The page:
Of the 162 patients, 118 were younger than aged 60 years and 44 were aged 60 years or older. No differences were found for gender, race, clinical history, duration of symptoms, manometry findings, or esophageal diameter between groups (Table 1). Fourteen percent of patients younger than 60 years, but no patient 60 years or older had previously undergone an esophagomyotomy elsewhere (P < 0.01). Although all patients had dysphagia before the operation, the older group had less severe dysphagia and less chest pain (Table 1). Symptom scores for heartburn and regurgitation were similar between groups.
The myotomy extended at least 6 cm proximally from the gastroesophageal junction (Table 2). The extent of the myotomy onto the stomach changed during the study period. It was 1.0 cm early and increased to 1.5 cm in 2001. Almost all (97%) patients had a 180-degree Dor fundoplication to prevent postoperative gastroesophageal reflux. No deaths occurred within 30 days of the operation. Complications did not differ between the groups (Table 2), but half of them occurred in the first 50 cases.
Long-term outcomes are shown in Table 3. Mean follow-up for the entire cohort was 64 months and did not differ between groups. After the myotomy, older patients had less severe dysphagia, less heartburn, and less chest pain than did the younger patients. Regurgitation scores were similar. Overall, 32 patients required one or more postoperative dilatations, and 4 required another operation for recurrent or persistent dysphagia. Satisfaction scores for both groups were excellent, and >90% of patients in both groups reported they would undergo the procedure again.
With reoperative patients excluded from the analysis, all of whom were younger than aged 60 years, again older patients had better relief of dysphagia (mean score 1.0 vs. 1.6; P < 0.01), heartburn (0.8 vs. 1.1; P = 0.02), and chest pain (0.2 vs. 0.7; P < 0.01) than younger patients. Postoperative regurgitation was the same (0.7 vs. 0.7; P = NS). The number of patients who required postoperative dilatations (17 vs. 10 patients; P = 0.5) or reoperation (2 vs. 1; P = 0.5) also was similar.
Achalasia is too uncommon to be studied by randomized comparisons of treatments. The literature on the subject is confined to retrospective series or small trials with limited statistical power. As a result, there are scant data on surgical outcomes in elderly patients with achalasia. In this study, we report our large series of esophagomyotomies performed during a 15-year period with a mean follow-up of more than 5 years. We found that older patients were similar to younger patients in disease severity at presentation, but they had better results after surgical esophagomyotomy.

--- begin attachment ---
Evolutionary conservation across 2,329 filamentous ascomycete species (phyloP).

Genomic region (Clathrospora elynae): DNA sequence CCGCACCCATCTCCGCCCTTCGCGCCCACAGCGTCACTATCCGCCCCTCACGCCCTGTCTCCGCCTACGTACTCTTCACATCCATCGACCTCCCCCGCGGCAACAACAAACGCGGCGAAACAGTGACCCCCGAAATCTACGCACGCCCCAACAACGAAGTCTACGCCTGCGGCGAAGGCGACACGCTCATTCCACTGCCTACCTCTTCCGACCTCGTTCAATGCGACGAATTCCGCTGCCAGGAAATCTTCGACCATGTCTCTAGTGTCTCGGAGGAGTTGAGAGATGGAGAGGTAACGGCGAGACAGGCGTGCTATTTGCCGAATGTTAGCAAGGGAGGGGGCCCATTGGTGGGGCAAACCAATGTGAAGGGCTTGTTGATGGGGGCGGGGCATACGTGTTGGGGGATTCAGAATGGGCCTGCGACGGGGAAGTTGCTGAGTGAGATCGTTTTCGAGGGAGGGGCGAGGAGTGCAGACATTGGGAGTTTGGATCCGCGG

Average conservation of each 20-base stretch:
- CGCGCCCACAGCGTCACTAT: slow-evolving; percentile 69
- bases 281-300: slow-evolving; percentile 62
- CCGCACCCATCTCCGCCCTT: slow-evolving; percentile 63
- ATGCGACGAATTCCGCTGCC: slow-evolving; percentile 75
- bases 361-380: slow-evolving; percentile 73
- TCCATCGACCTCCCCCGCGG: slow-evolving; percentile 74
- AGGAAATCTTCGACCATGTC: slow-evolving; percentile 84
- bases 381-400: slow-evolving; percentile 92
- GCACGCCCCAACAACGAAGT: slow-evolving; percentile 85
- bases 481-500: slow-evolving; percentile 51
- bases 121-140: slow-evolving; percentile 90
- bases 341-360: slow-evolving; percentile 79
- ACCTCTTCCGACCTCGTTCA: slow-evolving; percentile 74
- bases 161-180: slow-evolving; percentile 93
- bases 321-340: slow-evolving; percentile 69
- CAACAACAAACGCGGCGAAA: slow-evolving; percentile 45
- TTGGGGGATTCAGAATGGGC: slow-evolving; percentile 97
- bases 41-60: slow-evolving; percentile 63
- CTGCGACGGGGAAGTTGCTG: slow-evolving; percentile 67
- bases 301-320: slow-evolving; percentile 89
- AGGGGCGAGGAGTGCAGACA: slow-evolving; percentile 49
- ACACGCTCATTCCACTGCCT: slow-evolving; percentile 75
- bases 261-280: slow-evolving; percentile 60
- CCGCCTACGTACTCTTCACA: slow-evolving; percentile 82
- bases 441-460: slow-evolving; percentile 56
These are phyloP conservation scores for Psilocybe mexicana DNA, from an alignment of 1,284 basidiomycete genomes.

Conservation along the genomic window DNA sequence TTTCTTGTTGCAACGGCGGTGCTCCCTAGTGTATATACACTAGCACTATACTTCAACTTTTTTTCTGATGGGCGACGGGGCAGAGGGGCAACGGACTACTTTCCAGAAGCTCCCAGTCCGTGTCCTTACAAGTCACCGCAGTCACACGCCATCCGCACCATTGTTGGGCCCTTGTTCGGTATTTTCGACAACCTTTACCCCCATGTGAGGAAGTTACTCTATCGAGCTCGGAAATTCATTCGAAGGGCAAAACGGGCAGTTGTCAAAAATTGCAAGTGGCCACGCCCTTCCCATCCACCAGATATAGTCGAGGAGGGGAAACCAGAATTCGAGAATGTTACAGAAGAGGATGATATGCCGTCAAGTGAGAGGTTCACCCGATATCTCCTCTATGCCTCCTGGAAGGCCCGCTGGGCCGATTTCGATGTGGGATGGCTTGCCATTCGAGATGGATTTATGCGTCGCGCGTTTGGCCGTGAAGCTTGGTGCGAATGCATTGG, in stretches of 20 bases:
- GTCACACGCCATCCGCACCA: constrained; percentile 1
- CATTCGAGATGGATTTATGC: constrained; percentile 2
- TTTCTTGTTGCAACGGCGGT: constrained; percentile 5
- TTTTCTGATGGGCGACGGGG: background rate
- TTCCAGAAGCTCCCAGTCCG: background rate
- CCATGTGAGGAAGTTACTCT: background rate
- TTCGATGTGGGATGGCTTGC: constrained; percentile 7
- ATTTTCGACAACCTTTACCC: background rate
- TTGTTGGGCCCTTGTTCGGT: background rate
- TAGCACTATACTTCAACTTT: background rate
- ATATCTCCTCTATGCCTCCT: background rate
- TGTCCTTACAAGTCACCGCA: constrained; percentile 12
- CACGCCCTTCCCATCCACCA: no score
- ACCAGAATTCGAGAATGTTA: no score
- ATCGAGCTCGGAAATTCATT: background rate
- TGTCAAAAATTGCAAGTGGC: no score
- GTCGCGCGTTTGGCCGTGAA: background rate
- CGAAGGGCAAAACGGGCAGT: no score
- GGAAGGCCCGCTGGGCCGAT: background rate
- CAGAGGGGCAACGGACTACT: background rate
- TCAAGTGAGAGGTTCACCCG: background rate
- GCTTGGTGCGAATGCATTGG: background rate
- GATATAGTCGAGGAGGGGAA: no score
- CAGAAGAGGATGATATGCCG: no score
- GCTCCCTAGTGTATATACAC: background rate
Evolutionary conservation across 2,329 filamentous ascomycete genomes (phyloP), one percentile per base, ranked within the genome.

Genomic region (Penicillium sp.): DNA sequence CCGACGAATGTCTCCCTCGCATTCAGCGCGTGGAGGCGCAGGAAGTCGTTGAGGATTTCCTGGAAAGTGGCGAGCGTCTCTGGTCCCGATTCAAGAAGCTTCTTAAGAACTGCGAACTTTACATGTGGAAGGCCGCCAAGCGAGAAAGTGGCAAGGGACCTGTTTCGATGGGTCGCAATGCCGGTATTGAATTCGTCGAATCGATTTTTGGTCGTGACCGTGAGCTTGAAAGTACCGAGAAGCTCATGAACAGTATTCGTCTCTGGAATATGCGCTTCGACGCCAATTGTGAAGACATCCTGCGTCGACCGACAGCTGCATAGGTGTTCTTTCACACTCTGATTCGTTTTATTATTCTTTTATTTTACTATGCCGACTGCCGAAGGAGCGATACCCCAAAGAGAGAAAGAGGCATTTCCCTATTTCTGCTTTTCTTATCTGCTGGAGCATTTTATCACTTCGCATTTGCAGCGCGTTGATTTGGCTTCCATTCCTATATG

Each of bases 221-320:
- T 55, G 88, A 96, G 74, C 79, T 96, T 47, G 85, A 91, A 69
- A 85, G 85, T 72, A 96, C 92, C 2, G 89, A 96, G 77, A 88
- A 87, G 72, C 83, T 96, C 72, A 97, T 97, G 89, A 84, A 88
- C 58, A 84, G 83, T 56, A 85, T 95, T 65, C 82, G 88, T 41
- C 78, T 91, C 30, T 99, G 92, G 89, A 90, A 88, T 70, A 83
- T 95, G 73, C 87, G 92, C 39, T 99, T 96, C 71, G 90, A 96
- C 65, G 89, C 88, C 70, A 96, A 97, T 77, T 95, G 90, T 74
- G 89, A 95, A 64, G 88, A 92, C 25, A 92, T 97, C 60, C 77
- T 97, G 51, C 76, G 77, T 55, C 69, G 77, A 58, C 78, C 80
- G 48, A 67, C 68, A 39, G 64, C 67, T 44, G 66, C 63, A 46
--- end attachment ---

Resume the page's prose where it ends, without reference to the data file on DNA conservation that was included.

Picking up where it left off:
Our findings differ from previous studies, which found that outcomes were the same or worse in older patients. No difference in outcome was found for 15 patients older than aged 70 years in a series of 31 patients , but patients with “severe” achalasia were excluded and the trial was underpowered. Likewise, no difference in outcome was found in 70 patients older than aged 60 years in a series of 407 patients . In contrast, old age was the only univariate predictor of poor outcome in a series of 101 patients .
Some have suggested that older patients may seek treatment later and present with severe disease that is more difficult to palliate surgically. Our results do not support this. Older patients presented with a similar duration of symptoms, similar degree of esophageal dilation, and similar manometry findings when compared with younger patients. The only differences we found were that older patients reported less severe dysphagia and less chest pain, a finding observed by others [19, 27]. Furthermore, when older patients sought treatment, their dysphagia was reliably and safely treated with surgical esophagomyotomy. Satisfaction was excellent in both old and young patients, with >90% reporting they would undergo the same procedure again. Complication rates were not higher in older patients, and postoperative dysphagia, heartburn, and chest pain improved to a greater degree than in younger patients. Even with more advanced age, the results were excellent. None of our six patients who were older than aged 75 years at the time of myotomy required postoperative dilatation or reoperation, there were no complications, and all six said that they would undergo the operation again.
A potential confounder is the inclusion of 17 reoperative patients in the analysis, all of whom were in the younger age group. These patients may have different outcomes compared with patients without a previous myotomy. To ensure this was not a confounder, we removed the 17 reoperative patients and repeated the analysis; the results did not change.
The limitations of this study are its retrospective approach, our inability to completely follow-up all patients, and the lack of controls. Selection bias also may be a factor, because only patients fit for surgery were included. We do not know whether some older patients may have been considered unfit for surgery, never referred to our center, or treated nonoperatively. Finally, complications after esophagomyotomy are a rare event, so it is possible that our cohort of 44 patients older than aged 60 years would not be large enough to identify a subtle difference. Nevertheless, we have found minimally invasive esophagomyotomy to be well tolerated in most elderly patients. Two patients who were older than aged 90 years had excellent relief of dysphagia, now eat normally, and recovered without complications. We conclude that old age is not a contraindication for esophagomyotomy and Dor fundoplication in patients with achalasia.
Presented at the 2009 meeting of the Society of American Gastrointestinal and Endoscopic Surgeons (SAGES) Surgical Spring Week, April 22–25, 2009. This work was not supported by any outside research funding.
Disclosures Drs. Roll, Gasper, Patti, Way, and Carter and Ms. Ma have no conflicts of interest or financial ties to disclose.